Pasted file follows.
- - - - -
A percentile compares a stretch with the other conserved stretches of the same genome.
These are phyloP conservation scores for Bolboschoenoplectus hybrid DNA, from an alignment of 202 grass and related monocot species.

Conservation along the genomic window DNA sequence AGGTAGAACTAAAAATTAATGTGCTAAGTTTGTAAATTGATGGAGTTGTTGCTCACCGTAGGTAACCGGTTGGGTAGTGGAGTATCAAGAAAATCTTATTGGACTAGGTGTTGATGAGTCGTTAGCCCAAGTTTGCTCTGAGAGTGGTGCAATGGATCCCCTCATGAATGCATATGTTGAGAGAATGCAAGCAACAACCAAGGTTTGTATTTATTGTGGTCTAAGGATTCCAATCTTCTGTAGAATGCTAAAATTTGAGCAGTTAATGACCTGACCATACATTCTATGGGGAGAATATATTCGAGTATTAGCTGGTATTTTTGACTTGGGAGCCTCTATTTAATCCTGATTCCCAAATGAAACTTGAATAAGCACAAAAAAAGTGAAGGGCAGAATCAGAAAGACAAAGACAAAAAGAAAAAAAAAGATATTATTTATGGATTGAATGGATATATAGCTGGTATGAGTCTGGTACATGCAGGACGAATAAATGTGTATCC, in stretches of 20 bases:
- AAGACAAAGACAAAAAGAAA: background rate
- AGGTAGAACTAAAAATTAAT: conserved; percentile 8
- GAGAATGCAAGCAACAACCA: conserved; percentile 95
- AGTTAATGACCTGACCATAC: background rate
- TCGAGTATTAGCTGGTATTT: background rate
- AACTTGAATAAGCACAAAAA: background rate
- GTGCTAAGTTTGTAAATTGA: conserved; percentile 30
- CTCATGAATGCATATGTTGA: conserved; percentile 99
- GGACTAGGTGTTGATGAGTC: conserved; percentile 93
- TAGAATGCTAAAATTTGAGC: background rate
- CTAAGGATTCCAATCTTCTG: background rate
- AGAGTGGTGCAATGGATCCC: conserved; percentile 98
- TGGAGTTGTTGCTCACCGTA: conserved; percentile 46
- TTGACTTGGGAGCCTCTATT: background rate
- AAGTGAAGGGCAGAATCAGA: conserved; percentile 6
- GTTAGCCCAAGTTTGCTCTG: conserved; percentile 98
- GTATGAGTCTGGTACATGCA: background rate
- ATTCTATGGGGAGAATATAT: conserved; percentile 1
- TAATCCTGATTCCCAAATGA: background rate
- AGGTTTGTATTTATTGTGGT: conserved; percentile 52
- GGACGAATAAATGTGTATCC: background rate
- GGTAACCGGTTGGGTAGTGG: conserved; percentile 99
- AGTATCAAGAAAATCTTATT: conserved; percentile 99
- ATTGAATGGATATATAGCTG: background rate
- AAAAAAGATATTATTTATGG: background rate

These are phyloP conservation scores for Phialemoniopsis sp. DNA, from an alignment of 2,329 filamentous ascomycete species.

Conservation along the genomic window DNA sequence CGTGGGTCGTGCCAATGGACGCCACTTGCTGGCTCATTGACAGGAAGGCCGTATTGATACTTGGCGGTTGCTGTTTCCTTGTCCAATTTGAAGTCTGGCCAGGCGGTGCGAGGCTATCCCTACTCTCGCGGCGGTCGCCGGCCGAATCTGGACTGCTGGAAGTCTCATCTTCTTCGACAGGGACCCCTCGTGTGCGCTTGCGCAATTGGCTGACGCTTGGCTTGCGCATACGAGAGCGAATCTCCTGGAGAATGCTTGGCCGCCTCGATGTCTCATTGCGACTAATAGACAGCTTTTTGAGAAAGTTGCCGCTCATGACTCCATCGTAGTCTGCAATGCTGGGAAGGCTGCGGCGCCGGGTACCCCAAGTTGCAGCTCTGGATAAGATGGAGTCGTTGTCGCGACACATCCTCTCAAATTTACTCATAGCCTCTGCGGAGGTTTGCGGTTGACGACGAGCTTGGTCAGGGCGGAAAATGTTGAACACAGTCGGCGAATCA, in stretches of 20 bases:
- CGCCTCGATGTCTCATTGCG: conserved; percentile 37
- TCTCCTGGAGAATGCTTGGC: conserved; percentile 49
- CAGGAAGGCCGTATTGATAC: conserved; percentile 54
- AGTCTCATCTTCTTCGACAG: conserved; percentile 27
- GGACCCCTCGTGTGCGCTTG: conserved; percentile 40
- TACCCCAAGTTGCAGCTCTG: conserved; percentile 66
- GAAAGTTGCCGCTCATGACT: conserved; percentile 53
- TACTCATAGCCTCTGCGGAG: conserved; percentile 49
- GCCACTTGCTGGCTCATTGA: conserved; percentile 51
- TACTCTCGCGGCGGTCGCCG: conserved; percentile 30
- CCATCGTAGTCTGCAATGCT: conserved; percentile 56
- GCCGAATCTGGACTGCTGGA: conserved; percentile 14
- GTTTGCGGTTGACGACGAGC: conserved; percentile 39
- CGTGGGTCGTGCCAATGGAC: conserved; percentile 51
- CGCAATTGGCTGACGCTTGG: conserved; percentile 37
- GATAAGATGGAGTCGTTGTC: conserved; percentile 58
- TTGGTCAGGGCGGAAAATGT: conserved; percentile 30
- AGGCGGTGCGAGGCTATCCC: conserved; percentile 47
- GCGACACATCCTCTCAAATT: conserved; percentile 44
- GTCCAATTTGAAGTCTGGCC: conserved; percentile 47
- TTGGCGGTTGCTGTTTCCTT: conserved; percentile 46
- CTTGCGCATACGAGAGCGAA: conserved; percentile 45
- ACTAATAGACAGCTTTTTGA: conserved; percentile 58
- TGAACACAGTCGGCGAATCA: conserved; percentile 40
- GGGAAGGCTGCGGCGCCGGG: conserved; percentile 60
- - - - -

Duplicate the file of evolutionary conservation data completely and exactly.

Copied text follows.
A percentile compares a stretch with the other conserved stretches of the same genome.
These are phyloP conservation scores for Bolboschoenoplectus hybrid DNA, from an alignment of 202 grass and related monocot species.

Conservation along the genomic window DNA sequence AGGTAGAACTAAAAATTAATGTGCTAAGTTTGTAAATTGATGGAGTTGTTGCTCACCGTAGGTAACCGGTTGGGTAGTGGAGTATCAAGAAAATCTTATTGGACTAGGTGTTGATGAGTCGTTAGCCCAAGTTTGCTCTGAGAGTGGTGCAATGGATCCCCTCATGAATGCATATGTTGAGAGAATGCAAGCAACAACCAAGGTTTGTATTTATTGTGGTCTAAGGATTCCAATCTTCTGTAGAATGCTAAAATTTGAGCAGTTAATGACCTGACCATACATTCTATGGGGAGAATATATTCGAGTATTAGCTGGTATTTTTGACTTGGGAGCCTCTATTTAATCCTGATTCCCAAATGAAACTTGAATAAGCACAAAAAAAGTGAAGGGCAGAATCAGAAAGACAAAGACAAAAAGAAAAAAAAAGATATTATTTATGGATTGAATGGATATATAGCTGGTATGAGTCTGGTACATGCAGGACGAATAAATGTGTATCC, in stretches of 20 bases:
- AAGACAAAGACAAAAAGAAA: background rate
- AGGTAGAACTAAAAATTAAT: conserved; percentile 8
- GAGAATGCAAGCAACAACCA: conserved; percentile 95
- AGTTAATGACCTGACCATAC: background rate
- TCGAGTATTAGCTGGTATTT: background rate
- AACTTGAATAAGCACAAAAA: background rate
- GTGCTAAGTTTGTAAATTGA: conserved; percentile 30
- CTCATGAATGCATATGTTGA: conserved; percentile 99
- GGACTAGGTGTTGATGAGTC: conserved; percentile 93
- TAGAATGCTAAAATTTGAGC: background rate
- CTAAGGATTCCAATCTTCTG: background rate
- AGAGTGGTGCAATGGATCCC: conserved; percentile 98
- TGGAGTTGTTGCTCACCGTA: conserved; percentile 46
- TTGACTTGGGAGCCTCTATT: background rate
- AAGTGAAGGGCAGAATCAGA: conserved; percentile 6
- GTTAGCCCAAGTTTGCTCTG: conserved; percentile 98
- GTATGAGTCTGGTACATGCA: background rate
- ATTCTATGGGGAGAATATAT: conserved; percentile 1
- TAATCCTGATTCCCAAATGA: background rate
- AGGTTTGTATTTATTGTGGT: conserved; percentile 52
- GGACGAATAAATGTGTATCC: background rate
- GGTAACCGGTTGGGTAGTGG: conserved; percentile 99
- AGTATCAAGAAAATCTTATT: conserved; percentile 99
- ATTGAATGGATATATAGCTG: background rate
- AAAAAAGATATTATTTATGG: background rate

These are phyloP conservation scores for Phialemoniopsis sp. DNA, from an alignment of 2,329 filamentous ascomycete species.

Conservation along the genomic window DNA sequence CGTGGGTCGTGCCAATGGACGCCACTTGCTGGCTCATTGACAGGAAGGCCGTATTGATACTTGGCGGTTGCTGTTTCCTTGTCCAATTTGAAGTCTGGCCAGGCGGTGCGAGGCTATCCCTACTCTCGCGGCGGTCGCCGGCCGAATCTGGACTGCTGGAAGTCTCATCTTCTTCGACAGGGACCCCTCGTGTGCGCTTGCGCAATTGGCTGACGCTTGGCTTGCGCATACGAGAGCGAATCTCCTGGAGAATGCTTGGCCGCCTCGATGTCTCATTGCGACTAATAGACAGCTTTTTGAGAAAGTTGCCGCTCATGACTCCATCGTAGTCTGCAATGCTGGGAAGGCTGCGGCGCCGGGTACCCCAAGTTGCAGCTCTGGATAAGATGGAGTCGTTGTCGCGACACATCCTCTCAAATTTACTCATAGCCTCTGCGGAGGTTTGCGGTTGACGACGAGCTTGGTCAGGGCGGAAAATGTTGAACACAGTCGGCGAATCA, in stretches of 20 bases:
- CGCCTCGATGTCTCATTGCG: conserved; percentile 37
- TCTCCTGGAGAATGCTTGGC: conserved; percentile 49
- CAGGAAGGCCGTATTGATAC: conserved; percentile 54
- AGTCTCATCTTCTTCGACAG: conserved; percentile 27
- GGACCCCTCGTGTGCGCTTG: conserved; percentile 40
- TACCCCAAGTTGCAGCTCTG: conserved; percentile 66
- GAAAGTTGCCGCTCATGACT: conserved; percentile 53
- TACTCATAGCCTCTGCGGAG: conserved; percentile 49
- GCCACTTGCTGGCTCATTGA: conserved; percentile 51
- TACTCTCGCGGCGGTCGCCG: conserved; percentile 30
- CCATCGTAGTCTGCAATGCT: conserved; percentile 56
- GCCGAATCTGGACTGCTGGA: conserved; percentile 14
- GTTTGCGGTTGACGACGAGC: conserved; percentile 39
- CGTGGGTCGTGCCAATGGAC: conserved; percentile 51
- CGCAATTGGCTGACGCTTGG: conserved; percentile 37
- GATAAGATGGAGTCGTTGTC: conserved; percentile 58
- TTGGTCAGGGCGGAAAATGT: conserved; percentile 30
- AGGCGGTGCGAGGCTATCCC: conserved; percentile 47
- GCGACACATCCTCTCAAATT: conserved; percentile 44
- GTCCAATTTGAAGTCTGGCC: conserved; percentile 47
- TTGGCGGTTGCTGTTTCCTT: conserved; percentile 46
- CTTGCGCATACGAGAGCGAA: conserved; percentile 45
- ACTAATAGACAGCTTTTTGA: conserved; percentile 58
- TGAACACAGTCGGCGAATCA: conserved; percentile 40
- GGGAAGGCTGCGGCGCCGGG: conserved; percentile 60